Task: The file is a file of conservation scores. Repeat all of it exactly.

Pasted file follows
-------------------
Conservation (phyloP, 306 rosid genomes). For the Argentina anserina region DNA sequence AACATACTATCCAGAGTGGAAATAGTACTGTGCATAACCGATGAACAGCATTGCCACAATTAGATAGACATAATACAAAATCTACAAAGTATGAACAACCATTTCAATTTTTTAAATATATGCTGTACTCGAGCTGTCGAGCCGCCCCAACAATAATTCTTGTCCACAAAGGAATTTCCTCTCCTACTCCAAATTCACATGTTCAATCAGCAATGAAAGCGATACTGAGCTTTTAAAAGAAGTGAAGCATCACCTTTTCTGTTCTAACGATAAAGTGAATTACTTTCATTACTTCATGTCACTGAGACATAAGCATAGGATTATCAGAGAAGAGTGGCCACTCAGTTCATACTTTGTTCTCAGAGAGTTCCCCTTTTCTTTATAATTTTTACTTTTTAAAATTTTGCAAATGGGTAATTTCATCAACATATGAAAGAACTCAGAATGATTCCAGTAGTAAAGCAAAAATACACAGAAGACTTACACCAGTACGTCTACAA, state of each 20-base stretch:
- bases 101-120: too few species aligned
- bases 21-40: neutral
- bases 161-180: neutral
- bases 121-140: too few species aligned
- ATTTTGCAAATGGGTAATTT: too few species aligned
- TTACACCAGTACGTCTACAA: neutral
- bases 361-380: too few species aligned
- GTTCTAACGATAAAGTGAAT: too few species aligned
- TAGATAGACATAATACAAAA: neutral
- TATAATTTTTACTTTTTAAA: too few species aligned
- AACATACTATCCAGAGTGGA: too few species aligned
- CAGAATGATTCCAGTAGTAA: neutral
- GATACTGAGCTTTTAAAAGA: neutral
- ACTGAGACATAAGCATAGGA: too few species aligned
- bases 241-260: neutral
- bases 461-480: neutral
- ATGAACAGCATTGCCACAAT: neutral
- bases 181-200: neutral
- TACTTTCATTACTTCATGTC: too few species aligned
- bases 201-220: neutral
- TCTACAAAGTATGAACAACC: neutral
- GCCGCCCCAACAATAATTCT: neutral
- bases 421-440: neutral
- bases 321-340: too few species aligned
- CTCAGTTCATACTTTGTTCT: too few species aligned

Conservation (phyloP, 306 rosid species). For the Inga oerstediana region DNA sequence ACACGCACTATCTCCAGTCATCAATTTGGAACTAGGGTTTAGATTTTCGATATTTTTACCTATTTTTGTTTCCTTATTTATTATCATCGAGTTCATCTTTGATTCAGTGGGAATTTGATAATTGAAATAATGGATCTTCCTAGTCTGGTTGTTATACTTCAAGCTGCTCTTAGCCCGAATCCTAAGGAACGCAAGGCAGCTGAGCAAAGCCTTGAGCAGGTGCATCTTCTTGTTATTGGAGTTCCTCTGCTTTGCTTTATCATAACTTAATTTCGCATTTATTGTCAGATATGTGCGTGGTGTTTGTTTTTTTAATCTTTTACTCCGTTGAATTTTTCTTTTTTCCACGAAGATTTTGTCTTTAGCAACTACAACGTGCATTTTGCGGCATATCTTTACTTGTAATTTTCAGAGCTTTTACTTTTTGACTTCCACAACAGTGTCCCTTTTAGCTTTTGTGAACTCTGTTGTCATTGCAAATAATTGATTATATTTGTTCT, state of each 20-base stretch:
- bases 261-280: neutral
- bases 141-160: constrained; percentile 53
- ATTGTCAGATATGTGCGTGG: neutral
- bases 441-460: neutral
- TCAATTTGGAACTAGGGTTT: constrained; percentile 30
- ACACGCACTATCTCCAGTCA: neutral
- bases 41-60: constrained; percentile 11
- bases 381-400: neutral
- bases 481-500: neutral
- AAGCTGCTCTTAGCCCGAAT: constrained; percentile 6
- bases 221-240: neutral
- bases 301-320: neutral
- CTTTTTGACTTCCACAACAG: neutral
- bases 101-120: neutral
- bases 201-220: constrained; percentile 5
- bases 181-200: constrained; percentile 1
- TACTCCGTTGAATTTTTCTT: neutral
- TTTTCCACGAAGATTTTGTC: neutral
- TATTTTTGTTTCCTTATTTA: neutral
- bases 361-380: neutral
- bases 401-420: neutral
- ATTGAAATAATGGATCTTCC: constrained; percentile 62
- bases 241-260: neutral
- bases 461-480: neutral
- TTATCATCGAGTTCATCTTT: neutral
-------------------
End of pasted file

Conservation (phyloP, 306 rosid genomes). For the Argentina anserina region DNA sequence AACATACTATCCAGAGTGGAAATAGTACTGTGCATAACCGATGAACAGCATTGCCACAATTAGATAGACATAATACAAAATCTACAAAGTATGAACAACCATTTCAATTTTTTAAATATATGCTGTACTCGAGCTGTCGAGCCGCCCCAACAATAATTCTTGTCCACAAAGGAATTTCCTCTCCTACTCCAAATTCACATGTTCAATCAGCAATGAAAGCGATACTGAGCTTTTAAAAGAAGTGAAGCATCACCTTTTCTGTTCTAACGATAAAGTGAATTACTTTCATTACTTCATGTCACTGAGACATAAGCATAGGATTATCAGAGAAGAGTGGCCACTCAGTTCATACTTTGTTCTCAGAGAGTTCCCCTTTTCTTTATAATTTTTACTTTTTAAAATTTTGCAAATGGGTAATTTCATCAACATATGAAAGAACTCAGAATGATTCCAGTAGTAAAGCAAAAATACACAGAAGACTTACACCAGTACGTCTACAA, state of each 20-base stretch:
- bases 101-120: too few species aligned
- bases 21-40: neutral
- bases 161-180: neutral
- bases 121-140: too few species aligned
- ATTTTGCAAATGGGTAATTT: too few species aligned
- TTACACCAGTACGTCTACAA: neutral
- bases 361-380: too few species aligned
- GTTCTAACGATAAAGTGAAT: too few species aligned
- TAGATAGACATAATACAAAA: neutral
- TATAATTTTTACTTTTTAAA: too few species aligned
- AACATACTATCCAGAGTGGA: too few species aligned
- CAGAATGATTCCAGTAGTAA: neutral
- GATACTGAGCTTTTAAAAGA: neutral
- ACTGAGACATAAGCATAGGA: too few species aligned
- bases 241-260: neutral
- bases 461-480: neutral
- ATGAACAGCATTGCCACAAT: neutral
- bases 181-200: neutral
- TACTTTCATTACTTCATGTC: too few species aligned
- bases 201-220: neutral
- TCTACAAAGTATGAACAACC: neutral
- GCCGCCCCAACAATAATTCT: neutral
- bases 421-440: neutral
- bases 321-340: too few species aligned
- CTCAGTTCATACTTTGTTCT: too few species aligned

Conservation (phyloP, 306 rosid species). For the Inga oerstediana region DNA sequence ACACGCACTATCTCCAGTCATCAATTTGGAACTAGGGTTTAGATTTTCGATATTTTTACCTATTTTTGTTTCCTTATTTATTATCATCGAGTTCATCTTTGATTCAGTGGGAATTTGATAATTGAAATAATGGATCTTCCTAGTCTGGTTGTTATACTTCAAGCTGCTCTTAGCCCGAATCCTAAGGAACGCAAGGCAGCTGAGCAAAGCCTTGAGCAGGTGCATCTTCTTGTTATTGGAGTTCCTCTGCTTTGCTTTATCATAACTTAATTTCGCATTTATTGTCAGATATGTGCGTGGTGTTTGTTTTTTTAATCTTTTACTCCGTTGAATTTTTCTTTTTTCCACGAAGATTTTGTCTTTAGCAACTACAACGTGCATTTTGCGGCATATCTTTACTTGTAATTTTCAGAGCTTTTACTTTTTGACTTCCACAACAGTGTCCCTTTTAGCTTTTGTGAACTCTGTTGTCATTGCAAATAATTGATTATATTTGTTCT, state of each 20-base stretch:
- bases 261-280: neutral
- bases 141-160: constrained; percentile 53
- ATTGTCAGATATGTGCGTGG: neutral
- bases 441-460: neutral
- TCAATTTGGAACTAGGGTTT: constrained; percentile 30
- ACACGCACTATCTCCAGTCA: neutral
- bases 41-60: constrained; percentile 11
- bases 381-400: neutral
- bases 481-500: neutral
- AAGCTGCTCTTAGCCCGAAT: constrained; percentile 6
- bases 221-240: neutral
- bases 301-320: neutral
- CTTTTTGACTTCCACAACAG: neutral
- bases 101-120: neutral
- bases 201-220: constrained; percentile 5
- bases 181-200: constrained; percentile 1
- TACTCCGTTGAATTTTTCTT: neutral
- TTTTCCACGAAGATTTTGTC: neutral
- TATTTTTGTTTCCTTATTTA: neutral
- bases 361-380: neutral
- bases 401-420: neutral
- ATTGAAATAATGGATCTTCC: constrained; percentile 62
- bases 241-260: neutral
- bases 461-480: neutral
- TTATCATCGAGTTCATCTTT: neutral